What does latest US job report mean for predicted interest rate cut?
July 5, 2019

Graham Bishop, Investment Director at Heartwood Investment Management, the asset management arm of Handelsbanken in the UK, shares his opinion.

The final set of labour market data ahead of July's US Federal Reserve (Fed) meeting has been released, demonstrating better-than-expected jobs growth, he writes.

The kneejerk reaction from markets was one of unease – investors have strongly expected an interest rate cut at the next Fed meeting, but this will only occur if the central bank truly believes it needs to support a faltering US economy, he adds.

"A rise in the number of jobs created could point to a better-than-expected economic backdrop. But are markets right to assume that the latest jobs report lowers the chances of Fed intervention?

"We know that the Fed watches employment data in particular (alongside inflation figures) when assessing its policy options. But while investor eyes are generally fixed on headline jobs growth, the devil can often be in the detail.

"Below this headline figure, the trend over recent months has been a deceleration in the growth rate of hours worked. Today's data reinforce this trend.

"Importantly, the gap between the growth in hours worked and overall earnings growth typically widens ahead of an economic soft patch. We have witnessed a widening of this data over recent months, further fanning the flames of expectations for interest rate cuts later in July.

"Given that a more accommodative Fed could extend the already record-breaking length of the current economic cycle, and notwithstanding the well-publicized wider risks facing the global economy (including geopolitical and trade tensions), recent mixed news in the US jobs market could create the trigger for better market sentiment in the near term," he concludes.





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Graham Bishop, Investment Director at Heartwood Investment Management, the asset management arm of Handelsbanken in the UK, shares his opinion.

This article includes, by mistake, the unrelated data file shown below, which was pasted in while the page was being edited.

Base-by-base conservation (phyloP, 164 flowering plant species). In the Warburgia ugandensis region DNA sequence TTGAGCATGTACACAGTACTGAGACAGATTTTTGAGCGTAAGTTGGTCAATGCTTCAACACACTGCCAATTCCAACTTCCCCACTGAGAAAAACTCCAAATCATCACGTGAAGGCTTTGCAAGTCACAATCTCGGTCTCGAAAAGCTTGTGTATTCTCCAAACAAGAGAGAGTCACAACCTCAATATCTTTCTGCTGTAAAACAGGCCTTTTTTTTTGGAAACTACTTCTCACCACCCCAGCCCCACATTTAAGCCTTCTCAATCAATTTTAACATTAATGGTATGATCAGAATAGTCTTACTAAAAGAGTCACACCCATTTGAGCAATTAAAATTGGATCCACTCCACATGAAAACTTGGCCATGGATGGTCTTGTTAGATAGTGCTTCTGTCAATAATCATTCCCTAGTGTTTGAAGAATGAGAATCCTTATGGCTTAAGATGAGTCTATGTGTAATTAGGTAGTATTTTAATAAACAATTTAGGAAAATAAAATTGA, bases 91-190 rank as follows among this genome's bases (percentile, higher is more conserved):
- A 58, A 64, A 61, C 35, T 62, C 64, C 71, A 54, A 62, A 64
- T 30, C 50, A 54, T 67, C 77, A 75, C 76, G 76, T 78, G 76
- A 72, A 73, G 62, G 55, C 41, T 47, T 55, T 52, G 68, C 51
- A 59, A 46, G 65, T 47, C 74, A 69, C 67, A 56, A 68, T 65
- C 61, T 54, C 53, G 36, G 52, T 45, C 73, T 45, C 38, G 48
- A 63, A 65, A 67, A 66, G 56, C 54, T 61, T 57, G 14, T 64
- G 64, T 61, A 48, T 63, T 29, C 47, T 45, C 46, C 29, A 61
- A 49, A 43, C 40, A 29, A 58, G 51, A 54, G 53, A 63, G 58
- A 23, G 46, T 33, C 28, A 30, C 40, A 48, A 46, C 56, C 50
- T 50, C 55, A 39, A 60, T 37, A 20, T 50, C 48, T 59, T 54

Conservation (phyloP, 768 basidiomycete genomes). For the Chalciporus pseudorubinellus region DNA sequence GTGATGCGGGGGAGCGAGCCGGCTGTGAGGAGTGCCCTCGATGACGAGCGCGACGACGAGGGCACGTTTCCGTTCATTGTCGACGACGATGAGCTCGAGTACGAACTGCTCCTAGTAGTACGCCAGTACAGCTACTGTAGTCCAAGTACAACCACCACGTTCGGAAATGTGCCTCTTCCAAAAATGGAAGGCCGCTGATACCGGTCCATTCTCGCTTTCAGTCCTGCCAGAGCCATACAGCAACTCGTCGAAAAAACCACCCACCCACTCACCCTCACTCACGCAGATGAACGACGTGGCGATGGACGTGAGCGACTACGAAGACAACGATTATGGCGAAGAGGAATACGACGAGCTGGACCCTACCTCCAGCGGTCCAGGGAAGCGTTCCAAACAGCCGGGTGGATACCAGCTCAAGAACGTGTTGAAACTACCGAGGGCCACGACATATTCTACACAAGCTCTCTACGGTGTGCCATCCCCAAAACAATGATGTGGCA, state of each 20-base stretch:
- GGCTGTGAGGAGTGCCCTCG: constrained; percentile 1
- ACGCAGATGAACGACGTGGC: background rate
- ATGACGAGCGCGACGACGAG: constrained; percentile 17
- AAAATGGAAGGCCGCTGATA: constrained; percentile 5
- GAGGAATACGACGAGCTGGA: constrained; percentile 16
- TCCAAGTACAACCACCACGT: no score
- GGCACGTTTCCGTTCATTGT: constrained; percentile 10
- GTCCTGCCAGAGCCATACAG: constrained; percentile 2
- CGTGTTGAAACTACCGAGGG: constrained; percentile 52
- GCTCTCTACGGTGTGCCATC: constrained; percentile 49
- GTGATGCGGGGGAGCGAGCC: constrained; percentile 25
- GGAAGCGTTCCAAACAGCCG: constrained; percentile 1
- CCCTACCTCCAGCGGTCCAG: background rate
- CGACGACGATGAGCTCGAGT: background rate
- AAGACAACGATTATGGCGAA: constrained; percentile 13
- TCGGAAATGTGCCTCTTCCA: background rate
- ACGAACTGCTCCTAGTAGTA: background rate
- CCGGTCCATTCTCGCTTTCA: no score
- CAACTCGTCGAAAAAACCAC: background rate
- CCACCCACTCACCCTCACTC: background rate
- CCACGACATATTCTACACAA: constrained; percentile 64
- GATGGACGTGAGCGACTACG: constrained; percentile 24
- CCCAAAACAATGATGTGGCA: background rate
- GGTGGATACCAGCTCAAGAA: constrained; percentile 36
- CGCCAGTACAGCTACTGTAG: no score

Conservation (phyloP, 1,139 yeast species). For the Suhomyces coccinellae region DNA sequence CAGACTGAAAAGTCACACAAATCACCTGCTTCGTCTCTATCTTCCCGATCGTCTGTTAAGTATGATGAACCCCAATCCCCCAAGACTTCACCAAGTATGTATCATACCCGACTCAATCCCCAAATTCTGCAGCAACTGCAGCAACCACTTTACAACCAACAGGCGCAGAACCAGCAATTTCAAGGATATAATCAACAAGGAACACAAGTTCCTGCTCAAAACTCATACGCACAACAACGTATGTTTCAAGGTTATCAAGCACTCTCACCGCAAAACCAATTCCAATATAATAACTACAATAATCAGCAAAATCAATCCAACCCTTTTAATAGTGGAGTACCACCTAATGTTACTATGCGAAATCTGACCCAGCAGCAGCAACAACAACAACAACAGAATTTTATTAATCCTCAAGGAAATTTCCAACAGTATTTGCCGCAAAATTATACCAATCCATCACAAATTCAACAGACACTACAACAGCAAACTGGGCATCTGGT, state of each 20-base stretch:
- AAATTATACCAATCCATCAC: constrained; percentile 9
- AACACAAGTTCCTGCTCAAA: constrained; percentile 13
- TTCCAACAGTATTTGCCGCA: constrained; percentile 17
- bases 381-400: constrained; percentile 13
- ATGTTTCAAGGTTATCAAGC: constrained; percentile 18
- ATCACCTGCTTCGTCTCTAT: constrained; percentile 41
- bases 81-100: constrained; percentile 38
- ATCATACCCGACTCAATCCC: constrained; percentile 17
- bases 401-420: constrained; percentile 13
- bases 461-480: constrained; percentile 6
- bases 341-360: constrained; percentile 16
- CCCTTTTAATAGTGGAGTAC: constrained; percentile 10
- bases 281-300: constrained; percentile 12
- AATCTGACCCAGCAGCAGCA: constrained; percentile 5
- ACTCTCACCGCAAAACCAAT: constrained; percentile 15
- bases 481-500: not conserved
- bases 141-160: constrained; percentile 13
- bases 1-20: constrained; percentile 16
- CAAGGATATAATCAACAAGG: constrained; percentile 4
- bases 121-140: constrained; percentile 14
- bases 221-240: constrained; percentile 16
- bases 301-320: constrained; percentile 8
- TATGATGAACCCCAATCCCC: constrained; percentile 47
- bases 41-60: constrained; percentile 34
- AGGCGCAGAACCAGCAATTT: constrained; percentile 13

The final set of labour market data ahead of July's US Federal Reserve (Fed) meeting has been released, demonstrating better-than-expected jobs growth, he writes.

The kneejerk reaction from markets was one of unease – investors have strongly expected an interest rate cut at the next Fed meeting, but this will only occur if the central bank truly believes it needs to support a faltering US economy, he adds.

"A rise in the number of jobs created could point to a better-than-expected economic backdrop. But are markets right to assume that the latest jobs report lowers the chances of Fed intervention?

"We know that the Fed watches employment data in particular (alongside inflation figures) when assessing its policy options. But while investor eyes are generally fixed on headline jobs growth, the devil can often be in the detail.

"Below this headline figure, the trend over recent months has been a deceleration in the growth rate of hours worked. Today's data reinforce this trend.

"Importantly, the gap between the growth in hours worked and overall earnings growth typically widens ahead of an economic soft patch. We have witnessed a widening of this data over recent months, further fanning the flames of expectations for interest rate cuts later in July.

"Given that a more accommodative Fed could extend the already record-breaking length of the current economic cycle, and notwithstanding the well-publicized wider risks facing the global economy (including geopolitical and trade tensions), recent mixed news in the US jobs market could create the trigger for better market sentiment in the near term," he concludes.



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